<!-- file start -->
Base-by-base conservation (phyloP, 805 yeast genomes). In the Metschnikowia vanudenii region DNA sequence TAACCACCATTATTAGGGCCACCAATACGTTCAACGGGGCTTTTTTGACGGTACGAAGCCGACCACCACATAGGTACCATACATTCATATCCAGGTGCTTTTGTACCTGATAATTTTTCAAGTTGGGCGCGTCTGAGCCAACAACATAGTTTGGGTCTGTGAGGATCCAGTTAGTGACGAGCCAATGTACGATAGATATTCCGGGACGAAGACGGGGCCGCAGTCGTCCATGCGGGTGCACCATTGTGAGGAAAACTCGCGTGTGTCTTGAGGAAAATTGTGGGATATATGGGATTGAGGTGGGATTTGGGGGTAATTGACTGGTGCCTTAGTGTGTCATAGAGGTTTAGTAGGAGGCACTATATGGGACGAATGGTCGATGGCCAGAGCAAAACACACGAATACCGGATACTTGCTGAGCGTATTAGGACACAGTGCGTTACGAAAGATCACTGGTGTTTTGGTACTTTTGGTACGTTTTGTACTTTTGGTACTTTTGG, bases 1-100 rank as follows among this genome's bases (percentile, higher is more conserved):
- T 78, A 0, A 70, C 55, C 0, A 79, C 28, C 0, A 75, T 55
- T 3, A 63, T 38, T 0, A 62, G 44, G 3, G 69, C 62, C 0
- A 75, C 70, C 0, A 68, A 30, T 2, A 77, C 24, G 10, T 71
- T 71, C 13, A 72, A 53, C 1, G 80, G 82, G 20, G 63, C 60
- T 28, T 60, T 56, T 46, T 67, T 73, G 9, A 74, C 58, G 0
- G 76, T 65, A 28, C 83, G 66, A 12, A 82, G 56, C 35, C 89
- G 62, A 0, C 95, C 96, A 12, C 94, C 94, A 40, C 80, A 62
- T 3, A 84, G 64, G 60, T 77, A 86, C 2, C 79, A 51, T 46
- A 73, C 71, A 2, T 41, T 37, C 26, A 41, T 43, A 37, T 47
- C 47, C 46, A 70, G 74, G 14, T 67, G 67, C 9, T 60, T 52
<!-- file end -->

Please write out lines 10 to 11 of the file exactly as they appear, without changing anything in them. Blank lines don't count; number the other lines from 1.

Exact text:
- A 73, C 71, A 2, T 41, T 37, C 26, A 41, T 43, A 37, T 47
- C 47, C 46, A 70, G 74, G 14, T 67, G 67, C 9, T 60, T 52